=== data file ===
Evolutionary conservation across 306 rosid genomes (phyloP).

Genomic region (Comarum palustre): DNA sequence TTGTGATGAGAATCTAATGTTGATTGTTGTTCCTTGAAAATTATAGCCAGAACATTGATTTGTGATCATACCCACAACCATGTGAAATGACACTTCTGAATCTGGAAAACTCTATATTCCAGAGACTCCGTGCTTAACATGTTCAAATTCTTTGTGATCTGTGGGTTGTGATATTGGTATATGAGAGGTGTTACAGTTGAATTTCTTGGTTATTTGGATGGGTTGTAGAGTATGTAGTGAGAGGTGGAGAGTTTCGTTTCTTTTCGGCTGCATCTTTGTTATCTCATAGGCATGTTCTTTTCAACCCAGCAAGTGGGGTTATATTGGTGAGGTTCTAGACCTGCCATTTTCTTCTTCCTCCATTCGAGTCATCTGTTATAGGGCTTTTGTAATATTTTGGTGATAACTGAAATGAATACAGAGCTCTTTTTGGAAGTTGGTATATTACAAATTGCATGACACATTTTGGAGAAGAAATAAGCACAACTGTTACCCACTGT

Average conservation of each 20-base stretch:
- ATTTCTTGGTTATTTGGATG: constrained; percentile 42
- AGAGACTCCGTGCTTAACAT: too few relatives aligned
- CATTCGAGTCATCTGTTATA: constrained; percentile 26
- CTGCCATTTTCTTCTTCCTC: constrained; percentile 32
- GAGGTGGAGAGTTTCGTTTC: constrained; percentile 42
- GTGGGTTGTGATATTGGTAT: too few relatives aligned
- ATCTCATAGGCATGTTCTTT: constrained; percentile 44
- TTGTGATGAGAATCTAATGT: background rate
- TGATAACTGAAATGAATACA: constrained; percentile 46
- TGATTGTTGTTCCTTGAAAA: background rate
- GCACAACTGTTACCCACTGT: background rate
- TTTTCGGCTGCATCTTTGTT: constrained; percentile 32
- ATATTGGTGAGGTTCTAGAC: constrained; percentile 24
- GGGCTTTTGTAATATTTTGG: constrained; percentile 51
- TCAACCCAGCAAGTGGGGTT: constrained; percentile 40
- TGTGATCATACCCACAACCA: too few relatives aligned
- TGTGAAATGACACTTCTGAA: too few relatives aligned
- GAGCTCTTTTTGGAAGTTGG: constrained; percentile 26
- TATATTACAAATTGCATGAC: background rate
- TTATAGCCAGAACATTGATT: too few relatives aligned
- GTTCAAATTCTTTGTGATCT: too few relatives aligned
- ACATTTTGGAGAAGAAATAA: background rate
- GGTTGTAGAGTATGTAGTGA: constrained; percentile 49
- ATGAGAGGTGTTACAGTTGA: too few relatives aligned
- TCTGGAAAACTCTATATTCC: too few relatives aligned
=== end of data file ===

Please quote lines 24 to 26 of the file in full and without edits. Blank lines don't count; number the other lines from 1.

- GTTCAAATTCTTTGTGATCT: too few relatives aligned
- ACATTTTGGAGAAGAAATAA: background rate
- GGTTGTAGAGTATGTAGTGA: constrained; percentile 49